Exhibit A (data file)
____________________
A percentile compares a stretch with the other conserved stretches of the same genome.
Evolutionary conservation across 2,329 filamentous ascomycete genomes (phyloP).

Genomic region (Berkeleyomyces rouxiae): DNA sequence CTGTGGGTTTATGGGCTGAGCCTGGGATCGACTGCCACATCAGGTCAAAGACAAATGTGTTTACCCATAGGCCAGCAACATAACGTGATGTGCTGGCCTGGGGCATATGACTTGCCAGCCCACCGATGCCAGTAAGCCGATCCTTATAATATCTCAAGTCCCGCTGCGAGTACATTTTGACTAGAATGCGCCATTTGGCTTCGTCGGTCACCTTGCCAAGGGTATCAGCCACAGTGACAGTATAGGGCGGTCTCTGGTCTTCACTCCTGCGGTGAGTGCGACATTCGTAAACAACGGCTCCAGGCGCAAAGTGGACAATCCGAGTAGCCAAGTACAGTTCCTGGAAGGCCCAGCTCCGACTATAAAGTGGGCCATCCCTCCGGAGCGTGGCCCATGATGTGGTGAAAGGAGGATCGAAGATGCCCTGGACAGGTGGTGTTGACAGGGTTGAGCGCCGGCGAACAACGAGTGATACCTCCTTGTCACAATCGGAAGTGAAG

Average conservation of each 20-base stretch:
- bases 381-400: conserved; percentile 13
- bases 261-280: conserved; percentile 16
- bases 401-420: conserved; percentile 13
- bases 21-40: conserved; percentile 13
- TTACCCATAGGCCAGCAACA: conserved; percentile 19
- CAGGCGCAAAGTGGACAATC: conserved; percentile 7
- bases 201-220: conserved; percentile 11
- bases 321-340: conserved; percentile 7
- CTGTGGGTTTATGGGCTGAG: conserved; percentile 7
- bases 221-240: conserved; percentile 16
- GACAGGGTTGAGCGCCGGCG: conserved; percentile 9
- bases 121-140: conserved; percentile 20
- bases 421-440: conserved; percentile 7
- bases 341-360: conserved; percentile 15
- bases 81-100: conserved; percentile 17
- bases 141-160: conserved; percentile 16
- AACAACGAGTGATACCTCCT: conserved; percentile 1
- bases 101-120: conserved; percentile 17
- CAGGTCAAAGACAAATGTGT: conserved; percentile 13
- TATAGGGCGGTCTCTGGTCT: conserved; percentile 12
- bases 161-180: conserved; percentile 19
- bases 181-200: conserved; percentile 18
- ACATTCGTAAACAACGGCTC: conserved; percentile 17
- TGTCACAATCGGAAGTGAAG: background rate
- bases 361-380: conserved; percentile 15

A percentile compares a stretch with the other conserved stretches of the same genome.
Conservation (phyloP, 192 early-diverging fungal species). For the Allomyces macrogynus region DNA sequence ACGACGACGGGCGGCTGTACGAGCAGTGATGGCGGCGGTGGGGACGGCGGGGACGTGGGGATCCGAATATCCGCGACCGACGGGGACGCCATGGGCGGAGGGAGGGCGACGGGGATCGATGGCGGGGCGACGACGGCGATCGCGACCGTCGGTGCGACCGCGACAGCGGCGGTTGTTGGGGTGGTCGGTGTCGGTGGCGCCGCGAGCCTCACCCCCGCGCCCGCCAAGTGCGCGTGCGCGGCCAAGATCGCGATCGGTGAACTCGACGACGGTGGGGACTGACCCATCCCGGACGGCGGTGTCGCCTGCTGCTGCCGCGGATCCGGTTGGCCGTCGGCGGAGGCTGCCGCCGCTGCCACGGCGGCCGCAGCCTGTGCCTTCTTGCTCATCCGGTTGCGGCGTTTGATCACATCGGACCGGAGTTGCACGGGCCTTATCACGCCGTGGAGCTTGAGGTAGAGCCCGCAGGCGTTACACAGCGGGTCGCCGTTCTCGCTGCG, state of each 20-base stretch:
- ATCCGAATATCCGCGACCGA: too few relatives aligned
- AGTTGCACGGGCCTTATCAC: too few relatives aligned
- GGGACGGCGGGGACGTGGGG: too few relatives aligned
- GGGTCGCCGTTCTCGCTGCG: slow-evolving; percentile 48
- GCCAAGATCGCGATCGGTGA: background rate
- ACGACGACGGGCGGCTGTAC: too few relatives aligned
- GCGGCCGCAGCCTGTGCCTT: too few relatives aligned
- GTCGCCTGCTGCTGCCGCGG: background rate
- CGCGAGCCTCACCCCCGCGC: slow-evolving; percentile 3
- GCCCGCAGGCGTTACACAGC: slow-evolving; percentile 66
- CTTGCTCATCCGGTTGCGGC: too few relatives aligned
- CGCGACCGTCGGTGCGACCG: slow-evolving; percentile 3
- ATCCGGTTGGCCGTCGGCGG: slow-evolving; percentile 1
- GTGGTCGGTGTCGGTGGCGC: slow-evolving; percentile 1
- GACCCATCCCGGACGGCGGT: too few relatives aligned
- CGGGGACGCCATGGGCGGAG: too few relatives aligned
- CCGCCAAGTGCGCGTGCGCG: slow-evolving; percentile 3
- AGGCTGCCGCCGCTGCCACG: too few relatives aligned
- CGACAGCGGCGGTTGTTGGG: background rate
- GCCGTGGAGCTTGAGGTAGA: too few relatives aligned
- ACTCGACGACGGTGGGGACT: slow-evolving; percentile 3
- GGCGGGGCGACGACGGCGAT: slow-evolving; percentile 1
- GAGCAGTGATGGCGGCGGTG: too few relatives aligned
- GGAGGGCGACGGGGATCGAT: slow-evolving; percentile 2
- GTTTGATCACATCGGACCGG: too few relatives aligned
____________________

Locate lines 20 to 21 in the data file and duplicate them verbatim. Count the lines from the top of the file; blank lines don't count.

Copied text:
- bases 141-160: conserved; percentile 16
- AACAACGAGTGATACCTCCT: conserved; percentile 1